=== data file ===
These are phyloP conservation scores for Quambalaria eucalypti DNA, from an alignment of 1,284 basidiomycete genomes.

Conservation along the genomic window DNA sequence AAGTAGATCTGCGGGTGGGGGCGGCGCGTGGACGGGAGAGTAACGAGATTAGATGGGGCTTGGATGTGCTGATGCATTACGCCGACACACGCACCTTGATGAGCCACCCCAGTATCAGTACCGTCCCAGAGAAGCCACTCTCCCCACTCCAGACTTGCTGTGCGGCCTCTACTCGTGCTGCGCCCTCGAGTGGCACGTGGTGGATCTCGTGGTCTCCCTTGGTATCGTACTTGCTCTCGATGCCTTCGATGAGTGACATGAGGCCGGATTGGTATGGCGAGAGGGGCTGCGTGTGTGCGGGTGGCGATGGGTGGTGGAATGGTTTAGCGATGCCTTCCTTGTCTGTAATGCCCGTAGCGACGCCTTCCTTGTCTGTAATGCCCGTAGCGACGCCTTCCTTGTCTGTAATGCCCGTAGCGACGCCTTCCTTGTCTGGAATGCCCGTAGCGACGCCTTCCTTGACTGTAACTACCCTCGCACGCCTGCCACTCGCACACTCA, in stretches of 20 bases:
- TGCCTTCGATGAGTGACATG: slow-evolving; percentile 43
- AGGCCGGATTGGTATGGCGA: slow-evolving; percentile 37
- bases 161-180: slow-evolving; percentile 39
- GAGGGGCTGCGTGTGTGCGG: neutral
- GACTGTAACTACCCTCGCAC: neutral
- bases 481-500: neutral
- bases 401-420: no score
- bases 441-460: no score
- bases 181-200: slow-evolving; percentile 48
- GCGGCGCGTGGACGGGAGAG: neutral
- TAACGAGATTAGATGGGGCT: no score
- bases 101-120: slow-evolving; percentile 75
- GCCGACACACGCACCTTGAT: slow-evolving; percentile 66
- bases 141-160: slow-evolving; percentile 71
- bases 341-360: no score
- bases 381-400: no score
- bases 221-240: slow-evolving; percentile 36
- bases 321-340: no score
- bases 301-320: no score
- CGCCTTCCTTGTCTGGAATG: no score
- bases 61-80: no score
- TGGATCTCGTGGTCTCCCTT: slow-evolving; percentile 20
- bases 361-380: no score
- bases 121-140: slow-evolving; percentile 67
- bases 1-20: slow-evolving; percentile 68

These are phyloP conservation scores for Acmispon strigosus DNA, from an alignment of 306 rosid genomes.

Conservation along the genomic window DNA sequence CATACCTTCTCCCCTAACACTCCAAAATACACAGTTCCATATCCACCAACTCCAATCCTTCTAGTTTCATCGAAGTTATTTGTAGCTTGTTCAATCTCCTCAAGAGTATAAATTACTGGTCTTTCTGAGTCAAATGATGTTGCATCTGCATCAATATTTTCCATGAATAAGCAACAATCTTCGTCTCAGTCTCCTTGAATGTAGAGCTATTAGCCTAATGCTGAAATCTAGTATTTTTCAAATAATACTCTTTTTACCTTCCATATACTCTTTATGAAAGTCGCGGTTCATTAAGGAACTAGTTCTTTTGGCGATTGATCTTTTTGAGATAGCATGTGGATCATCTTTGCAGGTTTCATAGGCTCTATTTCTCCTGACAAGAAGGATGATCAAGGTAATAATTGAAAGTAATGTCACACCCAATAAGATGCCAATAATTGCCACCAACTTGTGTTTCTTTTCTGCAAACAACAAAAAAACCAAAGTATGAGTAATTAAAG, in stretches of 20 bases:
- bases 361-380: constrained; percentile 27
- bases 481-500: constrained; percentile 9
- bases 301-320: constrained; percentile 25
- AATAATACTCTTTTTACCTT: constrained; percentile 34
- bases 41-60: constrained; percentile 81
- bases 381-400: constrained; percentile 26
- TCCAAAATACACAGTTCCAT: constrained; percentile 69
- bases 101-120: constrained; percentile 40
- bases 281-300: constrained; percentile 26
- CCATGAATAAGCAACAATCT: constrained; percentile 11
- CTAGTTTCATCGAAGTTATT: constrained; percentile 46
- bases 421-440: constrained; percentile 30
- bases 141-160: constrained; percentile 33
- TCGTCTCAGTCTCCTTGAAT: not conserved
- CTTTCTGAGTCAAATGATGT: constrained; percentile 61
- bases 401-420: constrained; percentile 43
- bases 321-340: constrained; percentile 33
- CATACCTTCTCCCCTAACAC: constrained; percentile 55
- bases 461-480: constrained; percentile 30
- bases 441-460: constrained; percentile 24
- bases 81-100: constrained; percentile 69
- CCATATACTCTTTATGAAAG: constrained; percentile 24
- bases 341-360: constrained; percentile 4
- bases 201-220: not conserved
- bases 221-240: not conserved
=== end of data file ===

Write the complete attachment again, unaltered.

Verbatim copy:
These are phyloP conservation scores for Quambalaria eucalypti DNA, from an alignment of 1,284 basidiomycete genomes.

Conservation along the genomic window DNA sequence AAGTAGATCTGCGGGTGGGGGCGGCGCGTGGACGGGAGAGTAACGAGATTAGATGGGGCTTGGATGTGCTGATGCATTACGCCGACACACGCACCTTGATGAGCCACCCCAGTATCAGTACCGTCCCAGAGAAGCCACTCTCCCCACTCCAGACTTGCTGTGCGGCCTCTACTCGTGCTGCGCCCTCGAGTGGCACGTGGTGGATCTCGTGGTCTCCCTTGGTATCGTACTTGCTCTCGATGCCTTCGATGAGTGACATGAGGCCGGATTGGTATGGCGAGAGGGGCTGCGTGTGTGCGGGTGGCGATGGGTGGTGGAATGGTTTAGCGATGCCTTCCTTGTCTGTAATGCCCGTAGCGACGCCTTCCTTGTCTGTAATGCCCGTAGCGACGCCTTCCTTGTCTGTAATGCCCGTAGCGACGCCTTCCTTGTCTGGAATGCCCGTAGCGACGCCTTCCTTGACTGTAACTACCCTCGCACGCCTGCCACTCGCACACTCA, in stretches of 20 bases:
- TGCCTTCGATGAGTGACATG: slow-evolving; percentile 43
- AGGCCGGATTGGTATGGCGA: slow-evolving; percentile 37
- bases 161-180: slow-evolving; percentile 39
- GAGGGGCTGCGTGTGTGCGG: neutral
- GACTGTAACTACCCTCGCAC: neutral
- bases 481-500: neutral
- bases 401-420: no score
- bases 441-460: no score
- bases 181-200: slow-evolving; percentile 48
- GCGGCGCGTGGACGGGAGAG: neutral
- TAACGAGATTAGATGGGGCT: no score
- bases 101-120: slow-evolving; percentile 75
- GCCGACACACGCACCTTGAT: slow-evolving; percentile 66
- bases 141-160: slow-evolving; percentile 71
- bases 341-360: no score
- bases 381-400: no score
- bases 221-240: slow-evolving; percentile 36
- bases 321-340: no score
- bases 301-320: no score
- CGCCTTCCTTGTCTGGAATG: no score
- bases 61-80: no score
- TGGATCTCGTGGTCTCCCTT: slow-evolving; percentile 20
- bases 361-380: no score
- bases 121-140: slow-evolving; percentile 67
- bases 1-20: slow-evolving; percentile 68

These are phyloP conservation scores for Acmispon strigosus DNA, from an alignment of 306 rosid genomes.

Conservation along the genomic window DNA sequence CATACCTTCTCCCCTAACACTCCAAAATACACAGTTCCATATCCACCAACTCCAATCCTTCTAGTTTCATCGAAGTTATTTGTAGCTTGTTCAATCTCCTCAAGAGTATAAATTACTGGTCTTTCTGAGTCAAATGATGTTGCATCTGCATCAATATTTTCCATGAATAAGCAACAATCTTCGTCTCAGTCTCCTTGAATGTAGAGCTATTAGCCTAATGCTGAAATCTAGTATTTTTCAAATAATACTCTTTTTACCTTCCATATACTCTTTATGAAAGTCGCGGTTCATTAAGGAACTAGTTCTTTTGGCGATTGATCTTTTTGAGATAGCATGTGGATCATCTTTGCAGGTTTCATAGGCTCTATTTCTCCTGACAAGAAGGATGATCAAGGTAATAATTGAAAGTAATGTCACACCCAATAAGATGCCAATAATTGCCACCAACTTGTGTTTCTTTTCTGCAAACAACAAAAAAACCAAAGTATGAGTAATTAAAG, in stretches of 20 bases:
- bases 361-380: constrained; percentile 27
- bases 481-500: constrained; percentile 9
- bases 301-320: constrained; percentile 25
- AATAATACTCTTTTTACCTT: constrained; percentile 34
- bases 41-60: constrained; percentile 81
- bases 381-400: constrained; percentile 26
- TCCAAAATACACAGTTCCAT: constrained; percentile 69
- bases 101-120: constrained; percentile 40
- bases 281-300: constrained; percentile 26
- CCATGAATAAGCAACAATCT: constrained; percentile 11
- CTAGTTTCATCGAAGTTATT: constrained; percentile 46
- bases 421-440: constrained; percentile 30
- bases 141-160: constrained; percentile 33
- TCGTCTCAGTCTCCTTGAAT: not conserved
- CTTTCTGAGTCAAATGATGT: constrained; percentile 61
- bases 401-420: constrained; percentile 43
- bases 321-340: constrained; percentile 33
- CATACCTTCTCCCCTAACAC: constrained; percentile 55
- bases 461-480: constrained; percentile 30
- bases 441-460: constrained; percentile 24
- bases 81-100: constrained; percentile 69
- CCATATACTCTTTATGAAAG: constrained; percentile 24
- bases 341-360: constrained; percentile 4
- bases 201-220: not conserved
- bases 221-240: not conserved